Dysregulation of monocyte and macrophage responses are often observed in children with systemic juvenile idiopathic arthritis (sJIA) and cytokine storm syndrome (CSS), a potentially fatal complication of chronic rheumatic diseases. Both conditions are associated with activation of TLR signaling in monocyte and macrophage lineage cells, leading to overwhelming inflammatory responses. Despite the importance of TLR engagement in activating proinflammatory macrophages, relatively little is known about activation of intrinsic negative regulatory pathways to attenuate excessive inflammatory responses. In this study, we demonstrate that loss of diacylglycerol (DAG) kinase (Dgk) ζ, an enzyme which converts DAG into phosphatidic acid, limits inflammatory cytokine production in an arthritic mouse model dependent on TLR2 signaling and in a CSS mouse model dependent on TLR9 signaling. In vitro, Dgkζ deficiency results in reduced production of TNF-α, IL-6, and IL-1β and in limited M1 macrophage polarization. Mechanistically, Dgkζ deficiency decreases STAT1 and STAT3 phosphorylation. Moreover, Dgkζ levels are increased in macrophages derived from mice with CSS or exposed to plasma from sJIA patients with active disease. Our data suggest that Dgkζ induction in arthritic conditions perpetuates systemic inflammatory responses mediated by macrophages and highlight a potential role of Dgkζ-DAG/phosphatidic acid axis as a modulator of inflammatory cytokine production in sJIA and CSS.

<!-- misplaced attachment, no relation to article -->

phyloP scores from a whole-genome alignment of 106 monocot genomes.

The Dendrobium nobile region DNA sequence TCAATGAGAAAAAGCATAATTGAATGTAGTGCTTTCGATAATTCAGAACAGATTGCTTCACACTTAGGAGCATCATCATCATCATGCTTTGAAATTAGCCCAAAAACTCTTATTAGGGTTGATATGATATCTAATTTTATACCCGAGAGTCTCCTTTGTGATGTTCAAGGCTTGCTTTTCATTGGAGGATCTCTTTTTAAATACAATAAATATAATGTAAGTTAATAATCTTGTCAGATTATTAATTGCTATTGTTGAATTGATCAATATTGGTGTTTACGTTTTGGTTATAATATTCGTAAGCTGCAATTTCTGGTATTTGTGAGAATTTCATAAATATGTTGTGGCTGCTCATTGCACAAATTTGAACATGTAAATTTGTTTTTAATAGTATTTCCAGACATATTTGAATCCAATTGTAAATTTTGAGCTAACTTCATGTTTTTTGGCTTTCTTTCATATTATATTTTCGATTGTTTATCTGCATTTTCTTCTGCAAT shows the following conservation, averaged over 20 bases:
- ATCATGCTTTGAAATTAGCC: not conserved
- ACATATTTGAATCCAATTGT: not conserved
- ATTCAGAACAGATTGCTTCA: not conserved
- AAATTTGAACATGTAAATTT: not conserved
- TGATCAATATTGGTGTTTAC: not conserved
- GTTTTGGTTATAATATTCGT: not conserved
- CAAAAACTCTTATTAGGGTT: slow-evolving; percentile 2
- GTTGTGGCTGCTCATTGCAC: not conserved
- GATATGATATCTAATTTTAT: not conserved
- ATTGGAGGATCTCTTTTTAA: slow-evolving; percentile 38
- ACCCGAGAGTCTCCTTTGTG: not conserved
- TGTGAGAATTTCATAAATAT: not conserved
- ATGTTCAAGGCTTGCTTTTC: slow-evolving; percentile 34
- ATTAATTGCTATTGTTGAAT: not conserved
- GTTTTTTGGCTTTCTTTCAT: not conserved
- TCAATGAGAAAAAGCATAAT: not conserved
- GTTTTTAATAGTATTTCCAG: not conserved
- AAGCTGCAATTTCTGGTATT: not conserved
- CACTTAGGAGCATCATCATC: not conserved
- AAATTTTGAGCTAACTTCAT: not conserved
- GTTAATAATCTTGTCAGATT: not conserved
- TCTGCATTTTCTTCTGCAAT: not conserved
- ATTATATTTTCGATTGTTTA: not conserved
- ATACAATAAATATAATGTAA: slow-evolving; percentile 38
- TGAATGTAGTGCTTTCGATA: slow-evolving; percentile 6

Copyright © 2019 by The American Association of Immunologists, Inc.